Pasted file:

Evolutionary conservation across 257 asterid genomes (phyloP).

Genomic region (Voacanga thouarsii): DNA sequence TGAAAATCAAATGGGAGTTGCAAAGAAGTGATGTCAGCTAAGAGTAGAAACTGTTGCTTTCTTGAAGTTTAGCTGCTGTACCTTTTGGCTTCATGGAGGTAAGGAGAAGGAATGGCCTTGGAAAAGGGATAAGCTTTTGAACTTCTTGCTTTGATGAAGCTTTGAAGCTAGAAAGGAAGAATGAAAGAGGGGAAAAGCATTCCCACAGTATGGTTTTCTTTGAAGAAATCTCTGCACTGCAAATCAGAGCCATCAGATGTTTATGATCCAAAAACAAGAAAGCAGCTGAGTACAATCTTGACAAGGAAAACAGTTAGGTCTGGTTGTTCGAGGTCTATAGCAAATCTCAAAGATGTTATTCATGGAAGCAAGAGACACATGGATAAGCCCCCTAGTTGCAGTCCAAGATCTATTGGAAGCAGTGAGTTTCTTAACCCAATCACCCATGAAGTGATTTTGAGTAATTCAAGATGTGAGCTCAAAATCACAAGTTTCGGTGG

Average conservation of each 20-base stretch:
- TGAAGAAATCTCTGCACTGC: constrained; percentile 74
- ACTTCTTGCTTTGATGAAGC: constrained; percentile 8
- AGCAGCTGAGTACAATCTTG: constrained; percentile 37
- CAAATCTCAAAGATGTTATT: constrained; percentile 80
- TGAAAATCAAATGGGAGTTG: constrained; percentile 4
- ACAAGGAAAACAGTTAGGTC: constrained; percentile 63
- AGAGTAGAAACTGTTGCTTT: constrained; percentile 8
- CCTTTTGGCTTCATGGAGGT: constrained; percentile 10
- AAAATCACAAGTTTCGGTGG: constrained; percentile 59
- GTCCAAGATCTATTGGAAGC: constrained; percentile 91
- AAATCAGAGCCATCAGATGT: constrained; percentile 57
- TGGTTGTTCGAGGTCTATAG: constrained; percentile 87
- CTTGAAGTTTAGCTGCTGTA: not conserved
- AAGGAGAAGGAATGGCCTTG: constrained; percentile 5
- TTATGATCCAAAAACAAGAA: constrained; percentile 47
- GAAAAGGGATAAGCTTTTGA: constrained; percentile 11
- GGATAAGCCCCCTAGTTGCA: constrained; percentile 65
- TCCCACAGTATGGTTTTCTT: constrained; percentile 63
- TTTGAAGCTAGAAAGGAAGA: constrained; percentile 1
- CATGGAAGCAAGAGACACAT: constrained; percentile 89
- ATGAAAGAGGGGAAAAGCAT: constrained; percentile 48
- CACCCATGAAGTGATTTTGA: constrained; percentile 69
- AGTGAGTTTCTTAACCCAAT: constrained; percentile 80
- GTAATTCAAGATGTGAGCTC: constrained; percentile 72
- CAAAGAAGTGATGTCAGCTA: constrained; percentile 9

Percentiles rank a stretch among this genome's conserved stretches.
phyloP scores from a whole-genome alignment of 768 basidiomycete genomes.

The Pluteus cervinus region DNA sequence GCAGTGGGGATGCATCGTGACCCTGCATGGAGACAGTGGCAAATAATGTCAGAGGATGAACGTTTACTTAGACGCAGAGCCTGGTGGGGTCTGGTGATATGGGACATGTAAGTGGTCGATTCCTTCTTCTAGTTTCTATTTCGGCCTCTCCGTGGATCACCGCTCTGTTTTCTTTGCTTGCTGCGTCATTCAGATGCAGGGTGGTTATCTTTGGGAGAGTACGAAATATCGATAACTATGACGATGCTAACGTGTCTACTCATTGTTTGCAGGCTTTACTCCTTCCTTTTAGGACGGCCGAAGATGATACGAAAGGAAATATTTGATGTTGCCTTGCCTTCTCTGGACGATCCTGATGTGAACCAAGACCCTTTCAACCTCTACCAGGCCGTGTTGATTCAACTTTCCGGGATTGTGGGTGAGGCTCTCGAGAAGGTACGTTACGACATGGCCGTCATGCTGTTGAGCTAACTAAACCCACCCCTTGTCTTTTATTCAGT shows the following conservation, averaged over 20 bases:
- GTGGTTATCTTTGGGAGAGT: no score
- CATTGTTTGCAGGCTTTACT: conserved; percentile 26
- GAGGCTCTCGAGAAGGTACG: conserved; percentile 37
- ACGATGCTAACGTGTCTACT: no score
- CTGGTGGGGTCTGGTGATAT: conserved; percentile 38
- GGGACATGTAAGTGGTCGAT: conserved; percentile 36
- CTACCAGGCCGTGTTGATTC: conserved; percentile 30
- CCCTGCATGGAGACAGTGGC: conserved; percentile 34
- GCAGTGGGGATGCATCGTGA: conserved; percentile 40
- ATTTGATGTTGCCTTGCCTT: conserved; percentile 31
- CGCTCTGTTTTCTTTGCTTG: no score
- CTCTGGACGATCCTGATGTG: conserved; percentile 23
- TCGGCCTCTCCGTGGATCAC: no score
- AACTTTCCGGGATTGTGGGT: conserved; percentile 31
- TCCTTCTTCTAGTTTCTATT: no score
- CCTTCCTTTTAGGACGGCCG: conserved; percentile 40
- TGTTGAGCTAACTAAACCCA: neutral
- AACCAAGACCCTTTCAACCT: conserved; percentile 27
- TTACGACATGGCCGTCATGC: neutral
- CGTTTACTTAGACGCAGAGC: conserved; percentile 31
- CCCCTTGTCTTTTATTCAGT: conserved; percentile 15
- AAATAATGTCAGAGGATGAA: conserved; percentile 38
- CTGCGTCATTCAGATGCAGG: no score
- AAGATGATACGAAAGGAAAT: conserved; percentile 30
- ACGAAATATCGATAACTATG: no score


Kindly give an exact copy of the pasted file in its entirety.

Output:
Evolutionary conservation across 257 asterid genomes (phyloP).

Genomic region (Voacanga thouarsii): DNA sequence TGAAAATCAAATGGGAGTTGCAAAGAAGTGATGTCAGCTAAGAGTAGAAACTGTTGCTTTCTTGAAGTTTAGCTGCTGTACCTTTTGGCTTCATGGAGGTAAGGAGAAGGAATGGCCTTGGAAAAGGGATAAGCTTTTGAACTTCTTGCTTTGATGAAGCTTTGAAGCTAGAAAGGAAGAATGAAAGAGGGGAAAAGCATTCCCACAGTATGGTTTTCTTTGAAGAAATCTCTGCACTGCAAATCAGAGCCATCAGATGTTTATGATCCAAAAACAAGAAAGCAGCTGAGTACAATCTTGACAAGGAAAACAGTTAGGTCTGGTTGTTCGAGGTCTATAGCAAATCTCAAAGATGTTATTCATGGAAGCAAGAGACACATGGATAAGCCCCCTAGTTGCAGTCCAAGATCTATTGGAAGCAGTGAGTTTCTTAACCCAATCACCCATGAAGTGATTTTGAGTAATTCAAGATGTGAGCTCAAAATCACAAGTTTCGGTGG

Average conservation of each 20-base stretch:
- TGAAGAAATCTCTGCACTGC: constrained; percentile 74
- ACTTCTTGCTTTGATGAAGC: constrained; percentile 8
- AGCAGCTGAGTACAATCTTG: constrained; percentile 37
- CAAATCTCAAAGATGTTATT: constrained; percentile 80
- TGAAAATCAAATGGGAGTTG: constrained; percentile 4
- ACAAGGAAAACAGTTAGGTC: constrained; percentile 63
- AGAGTAGAAACTGTTGCTTT: constrained; percentile 8
- CCTTTTGGCTTCATGGAGGT: constrained; percentile 10
- AAAATCACAAGTTTCGGTGG: constrained; percentile 59
- GTCCAAGATCTATTGGAAGC: constrained; percentile 91
- AAATCAGAGCCATCAGATGT: constrained; percentile 57
- TGGTTGTTCGAGGTCTATAG: constrained; percentile 87
- CTTGAAGTTTAGCTGCTGTA: not conserved
- AAGGAGAAGGAATGGCCTTG: constrained; percentile 5
- TTATGATCCAAAAACAAGAA: constrained; percentile 47
- GAAAAGGGATAAGCTTTTGA: constrained; percentile 11
- GGATAAGCCCCCTAGTTGCA: constrained; percentile 65
- TCCCACAGTATGGTTTTCTT: constrained; percentile 63
- TTTGAAGCTAGAAAGGAAGA: constrained; percentile 1
- CATGGAAGCAAGAGACACAT: constrained; percentile 89
- ATGAAAGAGGGGAAAAGCAT: constrained; percentile 48
- CACCCATGAAGTGATTTTGA: constrained; percentile 69
- AGTGAGTTTCTTAACCCAAT: constrained; percentile 80
- GTAATTCAAGATGTGAGCTC: constrained; percentile 72
- CAAAGAAGTGATGTCAGCTA: constrained; percentile 9

Percentiles rank a stretch among this genome's conserved stretches.
phyloP scores from a whole-genome alignment of 768 basidiomycete genomes.

The Pluteus cervinus region DNA sequence GCAGTGGGGATGCATCGTGACCCTGCATGGAGACAGTGGCAAATAATGTCAGAGGATGAACGTTTACTTAGACGCAGAGCCTGGTGGGGTCTGGTGATATGGGACATGTAAGTGGTCGATTCCTTCTTCTAGTTTCTATTTCGGCCTCTCCGTGGATCACCGCTCTGTTTTCTTTGCTTGCTGCGTCATTCAGATGCAGGGTGGTTATCTTTGGGAGAGTACGAAATATCGATAACTATGACGATGCTAACGTGTCTACTCATTGTTTGCAGGCTTTACTCCTTCCTTTTAGGACGGCCGAAGATGATACGAAAGGAAATATTTGATGTTGCCTTGCCTTCTCTGGACGATCCTGATGTGAACCAAGACCCTTTCAACCTCTACCAGGCCGTGTTGATTCAACTTTCCGGGATTGTGGGTGAGGCTCTCGAGAAGGTACGTTACGACATGGCCGTCATGCTGTTGAGCTAACTAAACCCACCCCTTGTCTTTTATTCAGT shows the following conservation, averaged over 20 bases:
- GTGGTTATCTTTGGGAGAGT: no score
- CATTGTTTGCAGGCTTTACT: conserved; percentile 26
- GAGGCTCTCGAGAAGGTACG: conserved; percentile 37
- ACGATGCTAACGTGTCTACT: no score
- CTGGTGGGGTCTGGTGATAT: conserved; percentile 38
- GGGACATGTAAGTGGTCGAT: conserved; percentile 36
- CTACCAGGCCGTGTTGATTC: conserved; percentile 30
- CCCTGCATGGAGACAGTGGC: conserved; percentile 34
- GCAGTGGGGATGCATCGTGA: conserved; percentile 40
- ATTTGATGTTGCCTTGCCTT: conserved; percentile 31
- CGCTCTGTTTTCTTTGCTTG: no score
- CTCTGGACGATCCTGATGTG: conserved; percentile 23
- TCGGCCTCTCCGTGGATCAC: no score
- AACTTTCCGGGATTGTGGGT: conserved; percentile 31
- TCCTTCTTCTAGTTTCTATT: no score
- CCTTCCTTTTAGGACGGCCG: conserved; percentile 40
- TGTTGAGCTAACTAAACCCA: neutral
- AACCAAGACCCTTTCAACCT: conserved; percentile 27
- TTACGACATGGCCGTCATGC: neutral
- CGTTTACTTAGACGCAGAGC: conserved; percentile 31
- CCCCTTGTCTTTTATTCAGT: conserved; percentile 15
- AAATAATGTCAGAGGATGAA: conserved; percentile 38
- CTGCGTCATTCAGATGCAGG: no score
- AAGATGATACGAAAGGAAAT: conserved; percentile 30
- ACGAAATATCGATAACTATG: no score